Behind the bread is the flour,
behind the flour is the mill,
behind the mill is the rain and the sun and the Maker's will.
Behind the bread and the rain and the sun is the Maker's will.
God charges us with stewardship of creation, with land a particular point for our care. Whether expanses of commercial farm, a city backyard plot, community garden or a multi-generational 40 acres, humans need to know about seeds and soil and cycles, to control what they plant, where they plant, when they plant. Humans need to learn what crops grow well beside other crops. Famers need to know about soil nutrients, fertilizers and fallowing.
Land-grant colleges and universities in this country originally began as agriculture schools because most of the country was rural; as the USA became more urban, the schools expanded and changed their curriculum, yet many still are outstanding places for aspiring farmers to learn more about the trade, craft, and art of working the land God lends us. Whether you plant and harvest your own garden, the neighborhood garden around the corner, or you care for farmland that stretches way over beyond the horizon, you need to track typical and extraordinary weather patterns in order to maintain that humanly possible modicum of control over the harvest.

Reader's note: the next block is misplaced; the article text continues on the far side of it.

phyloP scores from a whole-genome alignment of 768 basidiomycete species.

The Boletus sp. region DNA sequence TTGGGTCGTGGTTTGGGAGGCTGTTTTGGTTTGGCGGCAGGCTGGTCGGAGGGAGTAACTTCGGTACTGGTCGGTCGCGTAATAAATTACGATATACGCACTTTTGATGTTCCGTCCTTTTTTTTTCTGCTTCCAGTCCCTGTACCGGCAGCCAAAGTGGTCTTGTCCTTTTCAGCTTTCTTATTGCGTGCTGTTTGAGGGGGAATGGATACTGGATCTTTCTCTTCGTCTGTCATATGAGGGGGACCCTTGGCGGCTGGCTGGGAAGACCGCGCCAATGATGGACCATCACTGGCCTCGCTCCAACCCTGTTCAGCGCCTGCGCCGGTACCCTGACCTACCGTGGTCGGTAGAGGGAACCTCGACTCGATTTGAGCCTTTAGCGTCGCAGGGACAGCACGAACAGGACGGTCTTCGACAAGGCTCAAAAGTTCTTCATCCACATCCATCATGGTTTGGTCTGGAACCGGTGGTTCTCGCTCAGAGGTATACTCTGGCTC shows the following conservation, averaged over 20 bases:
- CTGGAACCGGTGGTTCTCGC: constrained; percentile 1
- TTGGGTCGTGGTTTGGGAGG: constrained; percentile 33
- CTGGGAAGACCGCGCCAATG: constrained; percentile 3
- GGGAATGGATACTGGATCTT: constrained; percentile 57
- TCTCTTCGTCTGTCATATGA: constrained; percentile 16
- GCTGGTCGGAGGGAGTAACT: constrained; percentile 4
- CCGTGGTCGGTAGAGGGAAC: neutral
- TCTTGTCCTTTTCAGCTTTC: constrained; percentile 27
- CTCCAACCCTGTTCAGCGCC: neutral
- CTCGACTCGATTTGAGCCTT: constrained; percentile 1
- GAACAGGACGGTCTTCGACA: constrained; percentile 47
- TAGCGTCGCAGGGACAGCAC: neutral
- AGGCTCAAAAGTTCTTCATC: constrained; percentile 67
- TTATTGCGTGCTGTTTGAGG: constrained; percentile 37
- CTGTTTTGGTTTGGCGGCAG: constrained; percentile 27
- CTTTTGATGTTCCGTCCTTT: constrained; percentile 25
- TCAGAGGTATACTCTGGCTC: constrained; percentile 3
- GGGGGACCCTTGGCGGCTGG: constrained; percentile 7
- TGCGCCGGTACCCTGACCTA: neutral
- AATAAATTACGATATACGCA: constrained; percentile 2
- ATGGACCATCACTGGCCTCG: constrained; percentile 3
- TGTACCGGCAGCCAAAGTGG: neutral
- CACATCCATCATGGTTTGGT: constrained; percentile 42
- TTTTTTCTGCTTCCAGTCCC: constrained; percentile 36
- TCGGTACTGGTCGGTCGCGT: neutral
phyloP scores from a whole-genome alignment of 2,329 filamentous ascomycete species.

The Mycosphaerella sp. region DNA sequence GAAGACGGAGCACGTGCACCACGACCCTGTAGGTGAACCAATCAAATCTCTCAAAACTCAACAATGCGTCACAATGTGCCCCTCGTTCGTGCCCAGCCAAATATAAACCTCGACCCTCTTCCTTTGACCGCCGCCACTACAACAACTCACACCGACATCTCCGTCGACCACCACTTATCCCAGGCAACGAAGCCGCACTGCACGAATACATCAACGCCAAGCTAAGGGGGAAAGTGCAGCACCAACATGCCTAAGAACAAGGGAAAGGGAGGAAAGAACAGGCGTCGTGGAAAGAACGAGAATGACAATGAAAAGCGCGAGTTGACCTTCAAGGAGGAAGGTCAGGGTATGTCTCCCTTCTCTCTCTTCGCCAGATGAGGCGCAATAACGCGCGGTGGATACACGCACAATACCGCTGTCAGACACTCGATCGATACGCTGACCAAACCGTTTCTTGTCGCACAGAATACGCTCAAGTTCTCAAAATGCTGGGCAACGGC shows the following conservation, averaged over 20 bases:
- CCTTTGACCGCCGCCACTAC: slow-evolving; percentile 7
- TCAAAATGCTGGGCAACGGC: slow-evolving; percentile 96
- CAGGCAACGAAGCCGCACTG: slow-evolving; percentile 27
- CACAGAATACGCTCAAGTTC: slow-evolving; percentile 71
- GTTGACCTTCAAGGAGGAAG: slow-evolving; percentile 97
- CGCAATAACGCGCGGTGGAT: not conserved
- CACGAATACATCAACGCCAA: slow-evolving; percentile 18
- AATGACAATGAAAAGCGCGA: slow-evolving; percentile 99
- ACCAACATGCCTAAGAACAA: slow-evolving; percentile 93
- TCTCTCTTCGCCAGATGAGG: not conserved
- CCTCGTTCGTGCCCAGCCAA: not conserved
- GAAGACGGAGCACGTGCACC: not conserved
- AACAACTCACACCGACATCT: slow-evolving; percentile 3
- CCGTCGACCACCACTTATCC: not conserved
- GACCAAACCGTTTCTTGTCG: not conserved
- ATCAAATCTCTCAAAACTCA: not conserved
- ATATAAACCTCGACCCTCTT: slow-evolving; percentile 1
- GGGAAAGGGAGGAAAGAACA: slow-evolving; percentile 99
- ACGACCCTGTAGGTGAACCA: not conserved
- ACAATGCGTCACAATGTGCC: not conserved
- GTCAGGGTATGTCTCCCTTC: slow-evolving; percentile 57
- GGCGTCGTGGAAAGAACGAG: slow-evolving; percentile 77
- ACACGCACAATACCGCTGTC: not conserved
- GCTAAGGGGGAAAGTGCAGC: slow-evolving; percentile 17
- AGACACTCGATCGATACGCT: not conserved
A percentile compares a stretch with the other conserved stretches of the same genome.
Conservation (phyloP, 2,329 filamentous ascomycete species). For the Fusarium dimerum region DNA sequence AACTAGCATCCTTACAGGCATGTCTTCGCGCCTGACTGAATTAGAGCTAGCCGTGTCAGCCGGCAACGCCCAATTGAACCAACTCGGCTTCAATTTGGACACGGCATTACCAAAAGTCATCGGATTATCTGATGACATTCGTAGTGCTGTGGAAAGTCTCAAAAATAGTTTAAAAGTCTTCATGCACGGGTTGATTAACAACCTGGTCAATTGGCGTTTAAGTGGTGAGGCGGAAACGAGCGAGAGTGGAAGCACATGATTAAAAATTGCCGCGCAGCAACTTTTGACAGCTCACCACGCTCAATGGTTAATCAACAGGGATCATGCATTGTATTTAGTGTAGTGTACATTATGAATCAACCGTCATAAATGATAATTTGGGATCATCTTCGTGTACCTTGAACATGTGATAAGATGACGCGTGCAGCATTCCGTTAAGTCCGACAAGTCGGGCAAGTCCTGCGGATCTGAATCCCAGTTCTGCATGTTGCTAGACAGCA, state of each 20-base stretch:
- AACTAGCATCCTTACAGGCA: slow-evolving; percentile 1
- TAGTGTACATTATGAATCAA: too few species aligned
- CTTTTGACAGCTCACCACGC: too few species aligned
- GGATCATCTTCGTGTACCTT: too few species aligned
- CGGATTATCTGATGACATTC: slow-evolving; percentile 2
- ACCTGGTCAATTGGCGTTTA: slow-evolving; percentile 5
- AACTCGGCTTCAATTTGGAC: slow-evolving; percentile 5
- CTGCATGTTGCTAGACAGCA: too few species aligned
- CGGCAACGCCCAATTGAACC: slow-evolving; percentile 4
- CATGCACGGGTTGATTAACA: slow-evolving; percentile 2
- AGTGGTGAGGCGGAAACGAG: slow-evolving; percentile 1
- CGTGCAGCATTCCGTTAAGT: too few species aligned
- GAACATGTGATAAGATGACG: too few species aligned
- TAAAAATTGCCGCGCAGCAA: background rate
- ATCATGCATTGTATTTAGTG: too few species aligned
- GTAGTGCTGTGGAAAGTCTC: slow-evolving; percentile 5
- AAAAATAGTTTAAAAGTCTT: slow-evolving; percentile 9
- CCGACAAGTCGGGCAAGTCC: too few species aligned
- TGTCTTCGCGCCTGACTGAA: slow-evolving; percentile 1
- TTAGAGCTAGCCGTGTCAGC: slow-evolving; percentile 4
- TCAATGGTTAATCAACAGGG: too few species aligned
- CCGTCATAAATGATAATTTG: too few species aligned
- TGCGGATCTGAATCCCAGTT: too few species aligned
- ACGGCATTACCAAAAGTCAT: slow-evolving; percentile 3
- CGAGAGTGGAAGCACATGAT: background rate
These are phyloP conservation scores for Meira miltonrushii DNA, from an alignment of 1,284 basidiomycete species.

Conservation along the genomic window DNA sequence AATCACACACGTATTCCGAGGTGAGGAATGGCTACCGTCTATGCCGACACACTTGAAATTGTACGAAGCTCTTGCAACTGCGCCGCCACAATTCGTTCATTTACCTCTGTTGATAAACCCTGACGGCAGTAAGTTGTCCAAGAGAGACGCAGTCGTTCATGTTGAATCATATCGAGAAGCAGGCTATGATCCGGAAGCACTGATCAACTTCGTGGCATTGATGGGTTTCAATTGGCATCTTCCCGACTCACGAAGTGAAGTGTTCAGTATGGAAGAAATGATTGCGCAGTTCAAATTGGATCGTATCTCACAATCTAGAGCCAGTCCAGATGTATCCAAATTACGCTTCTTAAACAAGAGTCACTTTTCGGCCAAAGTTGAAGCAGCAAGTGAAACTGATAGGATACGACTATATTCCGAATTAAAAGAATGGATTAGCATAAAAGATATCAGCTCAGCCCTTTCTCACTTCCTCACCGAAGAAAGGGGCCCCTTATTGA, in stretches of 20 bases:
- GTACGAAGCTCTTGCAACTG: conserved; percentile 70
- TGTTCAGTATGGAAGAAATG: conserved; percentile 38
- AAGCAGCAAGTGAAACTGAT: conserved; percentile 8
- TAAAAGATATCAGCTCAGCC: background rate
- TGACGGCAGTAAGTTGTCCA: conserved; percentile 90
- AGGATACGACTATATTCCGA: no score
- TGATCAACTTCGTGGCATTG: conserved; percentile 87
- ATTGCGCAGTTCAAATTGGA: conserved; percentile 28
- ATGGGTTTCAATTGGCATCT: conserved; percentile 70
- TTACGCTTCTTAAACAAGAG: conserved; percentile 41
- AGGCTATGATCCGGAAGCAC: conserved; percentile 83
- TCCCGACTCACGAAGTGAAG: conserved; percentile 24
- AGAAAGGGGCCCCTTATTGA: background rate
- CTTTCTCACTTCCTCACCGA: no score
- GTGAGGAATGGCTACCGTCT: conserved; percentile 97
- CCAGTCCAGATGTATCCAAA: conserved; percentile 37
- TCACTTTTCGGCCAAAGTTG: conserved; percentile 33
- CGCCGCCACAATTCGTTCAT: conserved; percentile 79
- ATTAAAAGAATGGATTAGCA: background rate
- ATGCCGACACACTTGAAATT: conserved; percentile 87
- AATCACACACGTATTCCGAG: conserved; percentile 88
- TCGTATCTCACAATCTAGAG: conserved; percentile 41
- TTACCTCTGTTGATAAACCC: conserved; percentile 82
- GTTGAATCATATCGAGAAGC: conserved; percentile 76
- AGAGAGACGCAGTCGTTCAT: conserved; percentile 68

Behind the bread on my kitchen table, behind the bread on our communion table, we find farmers who plan, plant, and harvest. Millers who turn grain into flour. Bakers who mix and shape dough into loaves. Behind the baker and the mill, in the sky over the land, sun and rain – and also the land itself – are gifts from God no human effort can duplicate, equal, or replace. The loaf of bread is a product of divine-human partnership; we plan and wait, pray and hope, but ultimately the bread is out of our control—in the end, the outcome is sheer gift!
In Saxon England, the lord provided the loaf, the sustenance for the people.